of the compensated coils is independent of the coupling coefficient and the load condition.
The wireless power transfer system can work at a constant frequency, which eases the
control and narrows the occupation of frequency bandwidth. Nearly unit power factors
can be achieved for both the primary side and the secondary side converters in the
whole range of coupling and load conditions, thus high efficiency for the overall
system is easily achieved. A parameter tuning method is also proposed and analyzed
to achieve ZVS operation for the MOSFET-based inverter. The proposed method is more
attractive in an environment where the coupling coefficient keeps changing, like the
electric vehicle charging application. Also, due to its symmetrical structure, the
proposed method can be used in a bidirectional WPT system. Simulation and experimental
results verified analysis and validity of the proposed compensation network and the
tuning method. A prototype with 7.7kW output power for electric vehicles was built,
and 96% efficiency from DC power source to battery load is achieved.
[0007] This section provides background information related to the present disclosure which
is not necessarily prior art.
[0008] Document
WO 2011/112795 A1 discloses a wireless power converter that includes at least one receiving magnetic
resonator configured to capture electrical energy received wirelessly through a first
oscillating magnetic field characterized by a first plurality of parameters. At least
one transferring magnetic resonator is configured to generate a second oscillating
magnetic field characterized by a second plurality of parameters. The electrical energy
from the at least one receiving magnetic resonator is used to energize the at least
one transferring magnetic resonator.
[0009] It is the object of the invention to provide an improved wireless power transfer
system.
[0010] The above object is achieved by a wireless power transfer system according to claim
1.
SUMMARY
[0011] The following section provides a general summary of the disclosure, and is not a
comprehensive disclosure of its full scope or all of its features.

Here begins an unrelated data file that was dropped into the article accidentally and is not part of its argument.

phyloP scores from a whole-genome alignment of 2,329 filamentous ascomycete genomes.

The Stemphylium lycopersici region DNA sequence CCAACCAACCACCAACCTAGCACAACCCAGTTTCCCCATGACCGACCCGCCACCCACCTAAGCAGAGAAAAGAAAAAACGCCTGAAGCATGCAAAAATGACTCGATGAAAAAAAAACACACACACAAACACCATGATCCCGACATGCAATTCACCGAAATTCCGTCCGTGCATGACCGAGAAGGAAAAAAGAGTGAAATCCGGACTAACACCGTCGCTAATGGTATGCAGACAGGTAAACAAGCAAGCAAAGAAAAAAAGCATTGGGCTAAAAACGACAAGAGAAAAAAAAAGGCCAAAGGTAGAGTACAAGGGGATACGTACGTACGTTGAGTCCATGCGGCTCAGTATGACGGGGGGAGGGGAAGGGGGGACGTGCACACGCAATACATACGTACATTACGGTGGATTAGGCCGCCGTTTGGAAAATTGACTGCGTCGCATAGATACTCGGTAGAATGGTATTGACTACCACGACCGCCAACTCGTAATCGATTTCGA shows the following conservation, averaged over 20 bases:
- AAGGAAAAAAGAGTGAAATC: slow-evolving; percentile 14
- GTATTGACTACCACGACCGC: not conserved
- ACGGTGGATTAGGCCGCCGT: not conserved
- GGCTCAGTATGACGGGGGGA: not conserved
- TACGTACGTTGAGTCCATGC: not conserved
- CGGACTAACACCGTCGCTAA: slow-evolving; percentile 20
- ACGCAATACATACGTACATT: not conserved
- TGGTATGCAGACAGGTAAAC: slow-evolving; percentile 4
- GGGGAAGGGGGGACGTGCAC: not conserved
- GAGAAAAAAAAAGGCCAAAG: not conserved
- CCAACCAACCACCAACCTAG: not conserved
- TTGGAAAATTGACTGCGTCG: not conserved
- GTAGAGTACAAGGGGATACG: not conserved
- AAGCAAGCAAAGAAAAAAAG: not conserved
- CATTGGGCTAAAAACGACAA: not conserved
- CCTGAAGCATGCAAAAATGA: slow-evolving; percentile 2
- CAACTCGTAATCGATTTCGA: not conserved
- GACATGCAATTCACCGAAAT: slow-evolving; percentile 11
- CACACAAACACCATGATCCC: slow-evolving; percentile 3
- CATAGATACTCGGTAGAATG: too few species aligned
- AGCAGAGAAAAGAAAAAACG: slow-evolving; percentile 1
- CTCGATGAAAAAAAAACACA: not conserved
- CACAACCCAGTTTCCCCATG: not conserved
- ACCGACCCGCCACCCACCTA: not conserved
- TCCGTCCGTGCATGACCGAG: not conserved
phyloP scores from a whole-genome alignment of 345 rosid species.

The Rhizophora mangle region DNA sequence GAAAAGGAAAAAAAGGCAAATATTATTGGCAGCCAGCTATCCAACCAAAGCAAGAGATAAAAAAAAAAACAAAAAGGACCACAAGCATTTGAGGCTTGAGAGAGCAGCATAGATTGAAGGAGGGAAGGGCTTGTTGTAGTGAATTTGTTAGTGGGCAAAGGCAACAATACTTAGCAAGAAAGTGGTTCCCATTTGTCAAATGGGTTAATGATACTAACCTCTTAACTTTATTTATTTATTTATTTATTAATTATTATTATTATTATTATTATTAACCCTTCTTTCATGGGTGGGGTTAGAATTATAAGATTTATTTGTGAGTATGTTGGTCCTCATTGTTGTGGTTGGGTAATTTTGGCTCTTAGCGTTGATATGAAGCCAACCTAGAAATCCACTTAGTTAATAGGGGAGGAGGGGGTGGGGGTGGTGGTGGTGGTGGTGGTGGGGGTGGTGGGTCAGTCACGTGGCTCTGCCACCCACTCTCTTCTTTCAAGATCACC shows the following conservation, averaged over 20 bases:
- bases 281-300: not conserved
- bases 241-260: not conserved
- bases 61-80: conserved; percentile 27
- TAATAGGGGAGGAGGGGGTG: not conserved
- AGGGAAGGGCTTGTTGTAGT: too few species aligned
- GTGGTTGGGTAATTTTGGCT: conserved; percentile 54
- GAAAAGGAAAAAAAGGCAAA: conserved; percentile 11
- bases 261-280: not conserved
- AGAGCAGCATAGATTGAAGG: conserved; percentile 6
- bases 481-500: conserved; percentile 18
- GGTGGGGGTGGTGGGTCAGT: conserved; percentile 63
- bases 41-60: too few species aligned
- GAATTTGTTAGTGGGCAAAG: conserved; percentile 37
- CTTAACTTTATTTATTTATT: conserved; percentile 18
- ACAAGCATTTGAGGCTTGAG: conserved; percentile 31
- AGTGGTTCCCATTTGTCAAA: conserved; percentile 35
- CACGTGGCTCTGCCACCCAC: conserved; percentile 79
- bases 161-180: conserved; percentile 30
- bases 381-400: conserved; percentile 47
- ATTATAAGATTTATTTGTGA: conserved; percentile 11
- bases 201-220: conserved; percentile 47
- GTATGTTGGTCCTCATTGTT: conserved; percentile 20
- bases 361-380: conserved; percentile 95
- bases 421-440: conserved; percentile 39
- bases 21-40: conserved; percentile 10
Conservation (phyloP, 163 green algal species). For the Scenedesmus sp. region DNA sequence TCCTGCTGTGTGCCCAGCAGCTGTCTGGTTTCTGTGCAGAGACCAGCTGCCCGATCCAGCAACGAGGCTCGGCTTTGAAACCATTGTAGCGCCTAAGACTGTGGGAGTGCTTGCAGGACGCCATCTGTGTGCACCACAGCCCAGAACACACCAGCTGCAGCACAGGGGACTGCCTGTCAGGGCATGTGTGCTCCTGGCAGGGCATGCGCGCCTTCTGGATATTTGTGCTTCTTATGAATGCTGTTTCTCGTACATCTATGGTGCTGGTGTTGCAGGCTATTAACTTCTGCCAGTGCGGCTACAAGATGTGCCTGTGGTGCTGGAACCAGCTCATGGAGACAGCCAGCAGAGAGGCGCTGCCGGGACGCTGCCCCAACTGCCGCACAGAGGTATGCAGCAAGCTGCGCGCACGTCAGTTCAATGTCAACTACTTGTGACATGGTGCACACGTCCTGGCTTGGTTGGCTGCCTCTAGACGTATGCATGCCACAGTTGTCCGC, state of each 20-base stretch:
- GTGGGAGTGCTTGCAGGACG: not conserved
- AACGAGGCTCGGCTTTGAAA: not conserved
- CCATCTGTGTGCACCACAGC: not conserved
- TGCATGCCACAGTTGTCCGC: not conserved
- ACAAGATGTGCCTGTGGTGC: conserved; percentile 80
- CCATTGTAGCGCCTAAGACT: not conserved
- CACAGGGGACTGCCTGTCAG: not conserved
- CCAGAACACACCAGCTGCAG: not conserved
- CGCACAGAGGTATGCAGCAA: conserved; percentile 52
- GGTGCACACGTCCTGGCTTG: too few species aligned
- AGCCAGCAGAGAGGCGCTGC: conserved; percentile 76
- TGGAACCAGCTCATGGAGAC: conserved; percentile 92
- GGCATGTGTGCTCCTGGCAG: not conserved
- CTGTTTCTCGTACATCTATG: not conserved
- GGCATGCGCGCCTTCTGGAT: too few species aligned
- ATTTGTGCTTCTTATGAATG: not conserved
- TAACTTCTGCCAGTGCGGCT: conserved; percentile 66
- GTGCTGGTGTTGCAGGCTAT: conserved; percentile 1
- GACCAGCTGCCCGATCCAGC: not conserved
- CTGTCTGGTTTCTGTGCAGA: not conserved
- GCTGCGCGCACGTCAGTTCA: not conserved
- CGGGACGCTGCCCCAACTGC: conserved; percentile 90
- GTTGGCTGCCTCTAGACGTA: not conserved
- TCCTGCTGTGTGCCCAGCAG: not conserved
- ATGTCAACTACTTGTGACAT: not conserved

[0012] A double-sided LCC composition network is provided for a wireless power transfer
system. The wireless power transfer system is comprised generally of a send unit configured
to transfer power using inductive power transfer and a receive unit configured to
receive the power from the send unit. The send unit includes an inverter configured
to receive a DC input signal and convert the DC input signal to an AC output signal
at a desired resonant frequency; a send coil configured to receive the AC output signal
from the
inverter and generate an alternating electromagnetic field; and a send side compensation
circuit interconnecting the inverter with the send coil. More specifically, the send
side compensation circuit is comprised of a send side inductor and a send side series
capacitor serially coupled together and coupled to a positive terminal of the send
coil, as well as a send side parallel capacitor coupled in parallel with the send
coil.
[0013] The receive unit includes a receive coil configured to receive the alternating electromagnetic
field from the send coil of the send unit and output an AC charging signal; a receive
side converter configured to receive the AC charging signal from the receive coil
and convert the AC charging signal to a DC charging signal; and a receive side compensation
circuit interconnecting the receive coil with the receive side converter. Likewise,
the receive side compensation circuit is comprised of a receive side inductor and
a receive side series capacitor serially coupled together and coupled to a positive
terminal of the receive coil, as well as a receive side parallel capacitor coupled
in parallel with the receive coil.
[0014] In one embodiment, the inverter is further defined as a full bridge converter circuit
comprised of four MOSFET switches. A controller is electrically coupled to the four
switches and operates to turn the switches on and off at a zero voltage switching
condition.
[0015] The turn off current delivered by the controller can be computed in accordance with
where U
_{AB} is first order root mean square value of input voltage to the inverter,